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Washington, D.C. –U.S. Sen. Mike Enzi, R-Wyo., believes the U.S. Department of Justice's motion to the Federal District Court in Wyoming to stay its earlier Yellowstone Park snowmobile ruling could eliminate some of the uncertainty that plagued local businesses and Park visitors last winter.

"The Department of Justice and the National Park Service are showing they recognize the urgency of moving this process forward now so that we have a winter use plan in place," Enzi said. "We have to have a plan in place as soon as possible so that the businesses and people who are most affected by this decision know with certainty what restrictions will be in effect this winter. They need to be able to plan accordingly. One of the most troubling aspects of this process is the uncertainty local businesses and travelers have faced."

In December, just before the snowmobile season in Yellowstone and Grand Teton Parks, U.S. District Court Judge Emmet Sullivan in Washington, D.C., issued a ruling that would severely cut the number of snowmobiles allowed in the parks this year and phase them out all together the next season. In February U.S. District Judge Court Clarence Brimmer of Wyoming issued a preliminary ruling that if moved through the legal process would in effect nullify Sullivan's ruling. Brimmer set up a schedule for briefs to be filed and an Aug. 20 hearing that would most likely formally approve his preliminary ruling.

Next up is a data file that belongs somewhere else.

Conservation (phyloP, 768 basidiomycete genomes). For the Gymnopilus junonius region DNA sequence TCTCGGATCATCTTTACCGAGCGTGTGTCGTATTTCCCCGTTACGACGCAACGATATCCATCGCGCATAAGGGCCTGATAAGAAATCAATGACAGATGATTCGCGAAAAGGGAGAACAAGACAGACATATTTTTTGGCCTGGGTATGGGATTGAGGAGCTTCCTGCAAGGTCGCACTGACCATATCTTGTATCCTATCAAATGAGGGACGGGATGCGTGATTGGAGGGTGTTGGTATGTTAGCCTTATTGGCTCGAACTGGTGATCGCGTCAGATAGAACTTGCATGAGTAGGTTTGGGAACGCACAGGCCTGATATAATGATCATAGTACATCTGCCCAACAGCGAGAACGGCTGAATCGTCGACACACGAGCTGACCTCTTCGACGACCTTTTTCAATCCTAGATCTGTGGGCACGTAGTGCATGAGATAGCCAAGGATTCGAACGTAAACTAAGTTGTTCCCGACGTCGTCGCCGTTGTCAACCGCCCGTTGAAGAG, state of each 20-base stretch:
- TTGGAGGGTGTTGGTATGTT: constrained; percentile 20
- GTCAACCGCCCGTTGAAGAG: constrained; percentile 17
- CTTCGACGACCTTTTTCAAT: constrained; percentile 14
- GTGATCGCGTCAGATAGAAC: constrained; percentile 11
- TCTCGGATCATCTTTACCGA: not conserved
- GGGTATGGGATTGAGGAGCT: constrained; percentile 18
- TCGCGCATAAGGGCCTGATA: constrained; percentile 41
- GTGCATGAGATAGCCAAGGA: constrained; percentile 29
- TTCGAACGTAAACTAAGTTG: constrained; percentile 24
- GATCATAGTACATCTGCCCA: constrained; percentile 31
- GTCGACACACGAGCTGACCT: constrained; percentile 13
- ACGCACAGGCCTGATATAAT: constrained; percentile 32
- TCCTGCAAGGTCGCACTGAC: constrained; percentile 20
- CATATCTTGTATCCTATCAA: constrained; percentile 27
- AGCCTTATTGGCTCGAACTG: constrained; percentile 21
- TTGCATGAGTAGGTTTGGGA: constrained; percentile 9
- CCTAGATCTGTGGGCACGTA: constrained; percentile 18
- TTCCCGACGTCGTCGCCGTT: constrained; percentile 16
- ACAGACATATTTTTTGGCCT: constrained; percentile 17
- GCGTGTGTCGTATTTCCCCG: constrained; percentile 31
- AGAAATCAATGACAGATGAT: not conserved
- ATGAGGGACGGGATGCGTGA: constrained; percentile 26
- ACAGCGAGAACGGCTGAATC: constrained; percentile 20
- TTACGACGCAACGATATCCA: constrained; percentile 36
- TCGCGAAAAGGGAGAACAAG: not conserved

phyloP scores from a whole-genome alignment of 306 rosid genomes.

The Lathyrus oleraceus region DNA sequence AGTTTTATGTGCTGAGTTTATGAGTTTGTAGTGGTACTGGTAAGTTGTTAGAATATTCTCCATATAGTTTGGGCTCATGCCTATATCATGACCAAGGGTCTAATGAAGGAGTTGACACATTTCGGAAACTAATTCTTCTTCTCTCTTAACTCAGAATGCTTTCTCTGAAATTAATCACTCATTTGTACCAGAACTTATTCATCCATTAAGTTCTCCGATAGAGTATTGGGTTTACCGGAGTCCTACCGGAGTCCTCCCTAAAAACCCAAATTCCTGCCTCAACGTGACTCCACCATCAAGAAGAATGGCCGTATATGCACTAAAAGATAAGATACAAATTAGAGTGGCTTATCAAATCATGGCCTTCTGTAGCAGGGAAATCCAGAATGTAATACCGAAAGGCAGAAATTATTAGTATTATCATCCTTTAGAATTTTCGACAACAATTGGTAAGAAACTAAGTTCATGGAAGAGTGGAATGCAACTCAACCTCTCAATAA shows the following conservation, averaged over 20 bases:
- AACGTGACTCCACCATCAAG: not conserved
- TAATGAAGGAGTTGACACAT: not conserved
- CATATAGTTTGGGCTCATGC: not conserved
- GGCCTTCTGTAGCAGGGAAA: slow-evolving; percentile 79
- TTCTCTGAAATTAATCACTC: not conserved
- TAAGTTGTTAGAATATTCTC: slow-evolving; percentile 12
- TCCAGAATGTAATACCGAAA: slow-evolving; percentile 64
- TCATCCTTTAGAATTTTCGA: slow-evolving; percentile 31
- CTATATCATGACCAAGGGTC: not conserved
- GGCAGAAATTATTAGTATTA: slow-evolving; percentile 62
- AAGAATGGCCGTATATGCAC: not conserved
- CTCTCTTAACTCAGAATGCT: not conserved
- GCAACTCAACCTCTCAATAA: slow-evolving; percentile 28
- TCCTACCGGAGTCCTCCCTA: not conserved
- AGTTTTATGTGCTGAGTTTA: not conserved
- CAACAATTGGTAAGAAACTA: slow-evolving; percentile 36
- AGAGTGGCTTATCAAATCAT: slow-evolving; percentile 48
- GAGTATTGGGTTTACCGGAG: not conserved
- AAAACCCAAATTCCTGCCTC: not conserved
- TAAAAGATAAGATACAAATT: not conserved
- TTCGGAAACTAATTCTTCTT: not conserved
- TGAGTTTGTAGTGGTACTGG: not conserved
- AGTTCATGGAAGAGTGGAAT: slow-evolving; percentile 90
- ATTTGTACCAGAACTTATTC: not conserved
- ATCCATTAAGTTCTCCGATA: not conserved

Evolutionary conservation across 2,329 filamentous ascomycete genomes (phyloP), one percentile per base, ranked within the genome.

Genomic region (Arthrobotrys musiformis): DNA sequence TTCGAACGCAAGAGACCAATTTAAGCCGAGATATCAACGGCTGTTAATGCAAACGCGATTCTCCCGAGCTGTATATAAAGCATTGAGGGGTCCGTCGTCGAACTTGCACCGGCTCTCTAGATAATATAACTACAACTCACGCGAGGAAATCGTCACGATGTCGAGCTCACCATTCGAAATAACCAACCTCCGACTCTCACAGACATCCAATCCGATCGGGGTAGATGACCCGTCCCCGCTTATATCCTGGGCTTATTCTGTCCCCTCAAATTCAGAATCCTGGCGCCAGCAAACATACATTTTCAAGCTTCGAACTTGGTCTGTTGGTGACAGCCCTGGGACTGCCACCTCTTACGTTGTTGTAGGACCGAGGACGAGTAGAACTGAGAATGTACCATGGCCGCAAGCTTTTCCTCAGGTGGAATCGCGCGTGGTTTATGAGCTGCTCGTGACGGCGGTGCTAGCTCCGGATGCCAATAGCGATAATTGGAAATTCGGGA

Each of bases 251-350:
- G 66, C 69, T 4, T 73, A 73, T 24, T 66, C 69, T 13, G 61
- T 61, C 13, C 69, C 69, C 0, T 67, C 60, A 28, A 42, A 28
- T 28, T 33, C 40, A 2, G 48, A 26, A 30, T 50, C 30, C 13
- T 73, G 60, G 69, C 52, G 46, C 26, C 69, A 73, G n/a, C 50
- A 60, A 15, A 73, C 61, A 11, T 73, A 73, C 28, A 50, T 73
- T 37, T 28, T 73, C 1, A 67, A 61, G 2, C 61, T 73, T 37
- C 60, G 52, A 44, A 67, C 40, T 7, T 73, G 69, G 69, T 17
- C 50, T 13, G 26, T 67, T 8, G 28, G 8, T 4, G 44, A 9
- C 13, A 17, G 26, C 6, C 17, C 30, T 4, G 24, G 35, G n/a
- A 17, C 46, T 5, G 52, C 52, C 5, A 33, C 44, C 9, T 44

The Department of Justice's request to Brimmer to stay his decision is designed to help the Park Service act swifter and negate the need for the formality of the hearing. The Park Service announced it will put together a new, Temporary Winter Use Plan Environmental Assessment that would last for up to three years. After that, it will issue a permanent rule in 2006 or 2007 for the park.

The Park Service, taking into account existing data, is beginning its environmental assessment on the impacts of a temporary winter use plan with strict limitations on snowmobiles and snowcoaches. The agency has committed to having a draft assessment ready for public comment by August 20.

The Park Service said a temporary plan would allow long-term analysis and formation of a permanent regulation for winter use of the Parks.

Enzi said it is essential the Park Service include local perspective in any new plans.

"Any new proposals from the Park Service should include the views of people in the communities that are most affected by the decision. They are the ones in the front car of this roller coaster. Their understanding of the situation must be given the weight it deserves," Enzi said.